Prior to the Chiefs’ daring decision to move up 17 spots and select Patrick Mahomes, it had been 34 years since the club took a quarterback in the first round.
Given that vast stretch of time, fans shouldn’t have a problem waiting a little bit longer to catch their first glimpse of the rookie gunslinger from Texas Tech, as coach Andy Reid announced Tuesday that Mahomes will take the field for the first time in the third quarter of their preseason opener against San Francisco on Friday at Arrowhead Stadium.
“Alex (Smith) has the first quarter, Tyler (Bray) the second, Patrick the third and Joel (Stave) the fourth,” Reid said.
Reid’s recent history dictates he could very well stick to that script. The last time the Chiefs opened the preseason with four healthy quarterbacks on the roster, as they do now, was in 2014, when they opened the preseason at home against Cincinnati, and Reid indeed broke up the snaps the same way, with Alex Smith, Chase Daniel, Bray and Aaron Murray each getting a quarter apiece.
It was a little different a year ago, when the Chiefs had five quarterbacks on the roster after they managed to add veteran Nick Foles to the mix during camp.
After Smith led them to a touchdown on the opening drive of preseason opener against Seattle, Reid yanked Smith in favor of No. 2 quarterback Nick Foles. Foles then played two series before ceding the job to Bray, who played three series before halftime.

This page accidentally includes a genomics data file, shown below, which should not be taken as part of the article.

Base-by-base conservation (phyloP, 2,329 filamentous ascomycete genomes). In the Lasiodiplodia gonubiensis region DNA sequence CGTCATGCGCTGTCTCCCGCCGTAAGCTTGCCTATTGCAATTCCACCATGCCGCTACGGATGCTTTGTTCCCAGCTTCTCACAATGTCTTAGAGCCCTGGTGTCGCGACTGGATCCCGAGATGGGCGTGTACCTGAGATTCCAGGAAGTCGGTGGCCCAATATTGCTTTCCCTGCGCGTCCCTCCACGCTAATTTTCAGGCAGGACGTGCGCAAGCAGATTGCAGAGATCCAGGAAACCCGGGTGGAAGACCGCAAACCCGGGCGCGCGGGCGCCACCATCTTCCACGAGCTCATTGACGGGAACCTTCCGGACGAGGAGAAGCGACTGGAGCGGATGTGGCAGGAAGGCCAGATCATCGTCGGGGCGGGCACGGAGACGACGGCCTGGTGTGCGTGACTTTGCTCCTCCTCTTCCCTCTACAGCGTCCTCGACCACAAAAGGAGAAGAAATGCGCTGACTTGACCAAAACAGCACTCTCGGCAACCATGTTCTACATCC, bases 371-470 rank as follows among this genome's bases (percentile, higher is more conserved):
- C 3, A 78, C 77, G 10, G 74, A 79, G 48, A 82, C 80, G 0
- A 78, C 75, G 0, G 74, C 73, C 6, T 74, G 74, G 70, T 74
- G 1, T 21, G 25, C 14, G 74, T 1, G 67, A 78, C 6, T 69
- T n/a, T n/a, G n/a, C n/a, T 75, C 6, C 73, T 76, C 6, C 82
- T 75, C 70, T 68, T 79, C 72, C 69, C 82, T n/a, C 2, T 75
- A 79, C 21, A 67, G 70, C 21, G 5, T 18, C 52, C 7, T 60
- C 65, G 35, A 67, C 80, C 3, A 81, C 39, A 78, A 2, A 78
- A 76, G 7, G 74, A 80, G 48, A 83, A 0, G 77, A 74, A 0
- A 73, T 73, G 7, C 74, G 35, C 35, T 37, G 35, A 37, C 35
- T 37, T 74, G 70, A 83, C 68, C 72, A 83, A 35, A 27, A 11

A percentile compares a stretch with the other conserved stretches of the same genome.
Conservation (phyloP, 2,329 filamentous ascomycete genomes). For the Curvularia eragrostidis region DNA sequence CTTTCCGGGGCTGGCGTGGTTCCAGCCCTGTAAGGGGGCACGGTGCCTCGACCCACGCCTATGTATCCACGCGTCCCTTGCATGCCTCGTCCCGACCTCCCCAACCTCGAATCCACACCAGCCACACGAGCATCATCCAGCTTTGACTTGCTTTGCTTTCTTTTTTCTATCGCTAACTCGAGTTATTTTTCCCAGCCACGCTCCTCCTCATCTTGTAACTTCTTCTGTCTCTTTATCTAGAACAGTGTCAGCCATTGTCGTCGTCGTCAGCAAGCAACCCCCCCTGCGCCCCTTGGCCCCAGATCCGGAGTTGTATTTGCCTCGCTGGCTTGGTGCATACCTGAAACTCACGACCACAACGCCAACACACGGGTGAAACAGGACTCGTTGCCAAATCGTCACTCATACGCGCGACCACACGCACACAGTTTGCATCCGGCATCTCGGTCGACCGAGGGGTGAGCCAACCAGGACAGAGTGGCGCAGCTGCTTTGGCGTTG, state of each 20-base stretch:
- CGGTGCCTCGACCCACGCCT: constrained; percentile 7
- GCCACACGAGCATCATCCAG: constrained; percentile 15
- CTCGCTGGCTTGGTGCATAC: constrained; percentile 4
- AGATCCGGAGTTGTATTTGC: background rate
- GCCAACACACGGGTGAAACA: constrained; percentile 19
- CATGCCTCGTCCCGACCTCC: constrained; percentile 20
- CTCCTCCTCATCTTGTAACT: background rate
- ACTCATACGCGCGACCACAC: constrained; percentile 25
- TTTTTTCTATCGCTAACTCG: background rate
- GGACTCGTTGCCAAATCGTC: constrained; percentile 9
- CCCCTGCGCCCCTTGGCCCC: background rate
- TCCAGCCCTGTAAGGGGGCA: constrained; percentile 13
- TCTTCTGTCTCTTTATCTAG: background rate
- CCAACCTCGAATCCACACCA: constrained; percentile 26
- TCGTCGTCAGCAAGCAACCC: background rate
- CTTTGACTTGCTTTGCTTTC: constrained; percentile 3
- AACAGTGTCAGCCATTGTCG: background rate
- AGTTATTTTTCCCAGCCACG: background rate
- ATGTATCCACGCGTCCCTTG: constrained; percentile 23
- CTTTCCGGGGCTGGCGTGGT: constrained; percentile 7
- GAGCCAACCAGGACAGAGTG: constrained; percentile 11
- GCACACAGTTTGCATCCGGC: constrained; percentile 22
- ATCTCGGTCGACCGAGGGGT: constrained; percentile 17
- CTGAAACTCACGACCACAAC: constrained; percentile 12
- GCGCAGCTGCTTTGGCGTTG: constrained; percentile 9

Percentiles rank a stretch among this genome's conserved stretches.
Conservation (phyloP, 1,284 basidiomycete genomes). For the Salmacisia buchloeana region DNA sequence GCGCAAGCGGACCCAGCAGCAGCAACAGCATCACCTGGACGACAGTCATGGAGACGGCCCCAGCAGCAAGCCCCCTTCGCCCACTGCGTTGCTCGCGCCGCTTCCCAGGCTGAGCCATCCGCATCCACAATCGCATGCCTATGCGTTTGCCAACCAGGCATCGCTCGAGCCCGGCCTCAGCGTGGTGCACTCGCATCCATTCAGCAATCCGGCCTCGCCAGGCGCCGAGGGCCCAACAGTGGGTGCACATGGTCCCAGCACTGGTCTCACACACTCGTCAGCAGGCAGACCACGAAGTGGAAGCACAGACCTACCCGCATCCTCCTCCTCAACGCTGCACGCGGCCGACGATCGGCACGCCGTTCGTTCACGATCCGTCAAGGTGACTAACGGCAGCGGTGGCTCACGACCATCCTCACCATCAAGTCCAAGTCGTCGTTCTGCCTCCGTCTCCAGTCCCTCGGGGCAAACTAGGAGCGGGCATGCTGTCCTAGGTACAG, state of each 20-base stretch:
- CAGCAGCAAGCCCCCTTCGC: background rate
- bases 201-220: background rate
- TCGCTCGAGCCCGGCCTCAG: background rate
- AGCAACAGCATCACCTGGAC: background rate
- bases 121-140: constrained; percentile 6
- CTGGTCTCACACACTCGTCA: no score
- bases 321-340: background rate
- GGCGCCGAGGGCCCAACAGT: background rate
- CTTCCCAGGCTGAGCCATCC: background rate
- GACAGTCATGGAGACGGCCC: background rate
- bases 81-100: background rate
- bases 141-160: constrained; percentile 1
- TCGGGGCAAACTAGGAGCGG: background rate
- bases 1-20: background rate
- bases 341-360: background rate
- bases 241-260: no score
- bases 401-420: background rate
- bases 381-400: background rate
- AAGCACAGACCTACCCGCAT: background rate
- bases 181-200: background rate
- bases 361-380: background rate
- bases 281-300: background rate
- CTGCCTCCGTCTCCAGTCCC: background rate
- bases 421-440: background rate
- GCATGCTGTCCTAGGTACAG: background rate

Murray then got two series, followed by Kevin Hogan, who got three. Both of them were released at the 53-man cutdown, however.
As a newly-minted first-round pick, Mahomes obviously doesn’t have to worry about that fate. Nevertheless, Reid said Mahomes’ goal on Friday is a simple one.
“I would tell you this for probably everybody — just execute,” Reid said. “Obviously the quarterbacks have a little more responsibility with it, just with all of the calls and so on. Just the main thing is to execute.”
And let it rip, which shouldn’t be a problem for one of the most daring quarterbacks to enter the league in a few years.
“The main thing is as coaches we try to cut it down for them so they can do a little bit less thinking and more playing and get a judgement of their instincts and ability,” Reid said. “(They should) go out and enjoy the moment. Not a lot of people have the opportunity to go out and do what they are doing.”